Corenn scoured the land seeking magics and dark power, and by 672 BCE his search had provided results. He had learned and mastered the art of channeling energies, but still sought greater powers. Rumors of great artifacts and unmatched power drove him ever onward, and another chance encounter in 670 BCE would unite two of the "Destined Few" for the first time.

Dalin Morass "The Iron Prince" B. 702 BCE / D. 422 BCE

Poverty, hardship, and the unforgiving streets of Somash Gul molded Dalin Morass into a hard young man. Physically gifted with both speed and strength, he spent his formative years refining himself into a powerful warrior in numerous criminal organizations. By the age of 20 Morass had become the most feared man in Somashep. Never content with mediocrity, Morass challenged the greatest swordsmen of the era and all who accepted lost their lives to his blade. In 679 BCE he accepted a post with the Royal Guard of Somashep, though the "post" was entirely fictional. In truth his salary was a bribe from officials tired of his "legitimate duels" costing them their best men. He used the free monies to educate himself, and to the great dismay of his superiors, became even more dangerous.

He would continue to accept an easy life until 671 BCE, when officials saw an opportunity to put his skills to use. Rumors persisted in the countryside of a dark man who was untouchable by any swordsman. Knowing what his reaction would be, the rumors were allowed to reach Morass along with the last known location of the "dark man". Morass did as expected and struck out after the man immediately. It took him better than a year to track the dark traveler, and when he finally did meet his quarry, they would make history with their duel.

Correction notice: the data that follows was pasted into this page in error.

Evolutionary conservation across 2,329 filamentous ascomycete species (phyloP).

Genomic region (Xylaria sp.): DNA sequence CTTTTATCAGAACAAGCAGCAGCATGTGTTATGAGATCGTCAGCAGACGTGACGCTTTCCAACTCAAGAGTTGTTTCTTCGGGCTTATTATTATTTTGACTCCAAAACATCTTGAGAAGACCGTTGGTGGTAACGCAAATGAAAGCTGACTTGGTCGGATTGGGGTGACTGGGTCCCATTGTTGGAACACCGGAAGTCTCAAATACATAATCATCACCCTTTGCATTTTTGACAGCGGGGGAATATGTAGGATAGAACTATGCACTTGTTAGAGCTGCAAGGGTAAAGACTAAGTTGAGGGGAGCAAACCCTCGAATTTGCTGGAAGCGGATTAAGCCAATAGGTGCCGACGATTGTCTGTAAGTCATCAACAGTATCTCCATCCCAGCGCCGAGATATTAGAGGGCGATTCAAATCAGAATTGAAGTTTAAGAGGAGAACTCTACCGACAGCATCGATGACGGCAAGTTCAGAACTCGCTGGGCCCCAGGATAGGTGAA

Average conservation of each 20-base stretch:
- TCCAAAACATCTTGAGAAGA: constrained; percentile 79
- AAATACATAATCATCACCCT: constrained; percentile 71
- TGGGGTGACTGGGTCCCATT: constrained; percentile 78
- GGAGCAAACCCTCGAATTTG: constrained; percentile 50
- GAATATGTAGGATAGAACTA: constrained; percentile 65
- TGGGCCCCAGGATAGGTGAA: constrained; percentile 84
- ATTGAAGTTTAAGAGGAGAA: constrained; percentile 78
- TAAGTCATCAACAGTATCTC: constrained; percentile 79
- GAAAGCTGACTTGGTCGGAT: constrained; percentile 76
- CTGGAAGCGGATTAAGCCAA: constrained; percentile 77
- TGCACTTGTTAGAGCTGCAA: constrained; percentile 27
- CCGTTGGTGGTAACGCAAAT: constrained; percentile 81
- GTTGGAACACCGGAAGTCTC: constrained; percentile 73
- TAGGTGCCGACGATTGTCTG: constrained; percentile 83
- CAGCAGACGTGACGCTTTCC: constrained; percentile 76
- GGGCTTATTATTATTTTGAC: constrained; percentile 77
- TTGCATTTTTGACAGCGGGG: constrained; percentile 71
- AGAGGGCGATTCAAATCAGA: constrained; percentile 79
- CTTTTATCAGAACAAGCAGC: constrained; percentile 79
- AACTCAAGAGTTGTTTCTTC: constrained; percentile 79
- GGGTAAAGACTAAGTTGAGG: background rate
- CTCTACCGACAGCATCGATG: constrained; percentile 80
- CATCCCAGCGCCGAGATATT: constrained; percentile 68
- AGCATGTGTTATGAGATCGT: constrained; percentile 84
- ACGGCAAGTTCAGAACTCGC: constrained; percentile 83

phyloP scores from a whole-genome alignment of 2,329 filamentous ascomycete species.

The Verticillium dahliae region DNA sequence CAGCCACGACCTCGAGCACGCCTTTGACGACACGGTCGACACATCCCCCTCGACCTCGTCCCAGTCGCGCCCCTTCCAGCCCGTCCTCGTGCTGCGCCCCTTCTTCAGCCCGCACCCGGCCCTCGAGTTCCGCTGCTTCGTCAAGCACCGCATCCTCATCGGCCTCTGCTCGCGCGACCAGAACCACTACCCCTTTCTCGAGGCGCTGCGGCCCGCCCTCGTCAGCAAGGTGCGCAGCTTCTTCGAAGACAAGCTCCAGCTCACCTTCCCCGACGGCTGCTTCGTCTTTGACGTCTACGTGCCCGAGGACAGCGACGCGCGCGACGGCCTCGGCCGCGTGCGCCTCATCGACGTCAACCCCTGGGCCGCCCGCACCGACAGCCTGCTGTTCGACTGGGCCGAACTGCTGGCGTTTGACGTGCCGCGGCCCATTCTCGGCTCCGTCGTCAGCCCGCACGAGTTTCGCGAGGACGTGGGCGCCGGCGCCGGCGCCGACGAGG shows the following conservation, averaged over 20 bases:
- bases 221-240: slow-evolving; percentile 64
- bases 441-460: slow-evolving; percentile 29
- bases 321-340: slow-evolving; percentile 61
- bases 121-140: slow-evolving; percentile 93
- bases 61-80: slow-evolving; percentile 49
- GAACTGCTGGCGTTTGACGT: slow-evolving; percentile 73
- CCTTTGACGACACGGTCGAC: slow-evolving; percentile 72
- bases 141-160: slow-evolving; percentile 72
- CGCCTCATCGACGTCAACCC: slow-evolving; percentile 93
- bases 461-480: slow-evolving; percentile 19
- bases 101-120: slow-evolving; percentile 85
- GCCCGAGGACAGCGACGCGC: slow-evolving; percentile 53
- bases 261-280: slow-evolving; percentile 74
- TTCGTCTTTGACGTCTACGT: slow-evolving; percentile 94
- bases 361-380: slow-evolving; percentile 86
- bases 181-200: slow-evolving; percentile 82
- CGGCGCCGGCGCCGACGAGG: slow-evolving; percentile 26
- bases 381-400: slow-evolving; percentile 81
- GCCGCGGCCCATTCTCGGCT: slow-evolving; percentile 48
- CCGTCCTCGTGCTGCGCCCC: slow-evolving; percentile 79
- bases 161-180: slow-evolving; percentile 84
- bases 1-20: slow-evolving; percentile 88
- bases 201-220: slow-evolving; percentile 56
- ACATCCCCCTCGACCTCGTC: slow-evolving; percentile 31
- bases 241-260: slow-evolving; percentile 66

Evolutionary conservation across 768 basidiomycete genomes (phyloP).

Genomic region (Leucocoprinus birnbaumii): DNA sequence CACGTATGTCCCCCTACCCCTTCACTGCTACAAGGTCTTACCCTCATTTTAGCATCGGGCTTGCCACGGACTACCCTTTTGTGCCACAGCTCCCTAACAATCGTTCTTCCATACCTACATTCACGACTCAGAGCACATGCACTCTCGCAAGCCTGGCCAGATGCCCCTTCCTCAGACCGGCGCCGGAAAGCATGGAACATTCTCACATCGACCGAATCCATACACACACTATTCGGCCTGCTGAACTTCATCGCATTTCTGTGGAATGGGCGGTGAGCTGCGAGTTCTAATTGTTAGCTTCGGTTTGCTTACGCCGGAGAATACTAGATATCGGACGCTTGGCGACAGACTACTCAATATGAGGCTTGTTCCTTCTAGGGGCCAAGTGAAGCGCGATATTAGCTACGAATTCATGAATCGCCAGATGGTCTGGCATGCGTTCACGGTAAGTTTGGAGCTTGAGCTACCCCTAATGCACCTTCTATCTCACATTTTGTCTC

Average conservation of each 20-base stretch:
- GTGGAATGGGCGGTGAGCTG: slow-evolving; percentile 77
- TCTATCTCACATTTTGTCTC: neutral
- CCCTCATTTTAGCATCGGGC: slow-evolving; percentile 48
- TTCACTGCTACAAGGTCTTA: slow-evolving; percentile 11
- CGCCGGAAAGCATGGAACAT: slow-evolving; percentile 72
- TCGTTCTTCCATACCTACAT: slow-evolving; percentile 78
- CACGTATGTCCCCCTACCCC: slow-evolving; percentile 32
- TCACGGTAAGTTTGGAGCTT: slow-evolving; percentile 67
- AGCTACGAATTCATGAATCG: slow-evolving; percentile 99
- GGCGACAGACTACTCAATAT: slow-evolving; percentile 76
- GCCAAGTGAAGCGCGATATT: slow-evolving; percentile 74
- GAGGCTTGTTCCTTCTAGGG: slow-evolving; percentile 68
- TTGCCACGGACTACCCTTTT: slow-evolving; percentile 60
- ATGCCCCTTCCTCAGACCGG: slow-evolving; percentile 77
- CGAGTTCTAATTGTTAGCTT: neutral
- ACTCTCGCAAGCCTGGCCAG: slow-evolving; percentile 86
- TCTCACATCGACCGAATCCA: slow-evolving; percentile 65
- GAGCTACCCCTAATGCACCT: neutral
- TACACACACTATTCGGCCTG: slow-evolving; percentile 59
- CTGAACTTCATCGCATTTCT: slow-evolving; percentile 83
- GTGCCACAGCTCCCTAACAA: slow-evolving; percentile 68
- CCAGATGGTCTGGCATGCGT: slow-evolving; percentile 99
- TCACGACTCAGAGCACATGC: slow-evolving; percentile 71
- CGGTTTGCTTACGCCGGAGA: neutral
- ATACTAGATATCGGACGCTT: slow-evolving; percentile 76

It is said they met along a country road at night, with only the light of the moon to set them from the shadows. Neither man spoke a word, but both drew steel and waited unmoving in the darkness. A nighthawk's cry shattered the silence, and both men exploded into motion. Steel clashed with steel, and if not for Bakail Corenn's dark magics, Morass would have killed him in the darkness that night. As it happened, Corenn was only able to fight Morass to a standstill, even using his dark powers. As dawn approached, both men were exhausted, but neither was willing to submit. Seeing the futility of the combat, Corenn offered a truce and Morass accepted. Having never been matched, Morass asked to learn from Corenn in exchange for service. Seeing the raw skill that Morass possessed, Corenn readily agreed. The men found in each other what neither had known before: a kindred spirit worthy of respect. The momentous significance of this duel and the resulting friendship would leave its mark on history in more ways than one. Even today the call of a nighthawk in darkness is considered a portent of imminent violence or danger.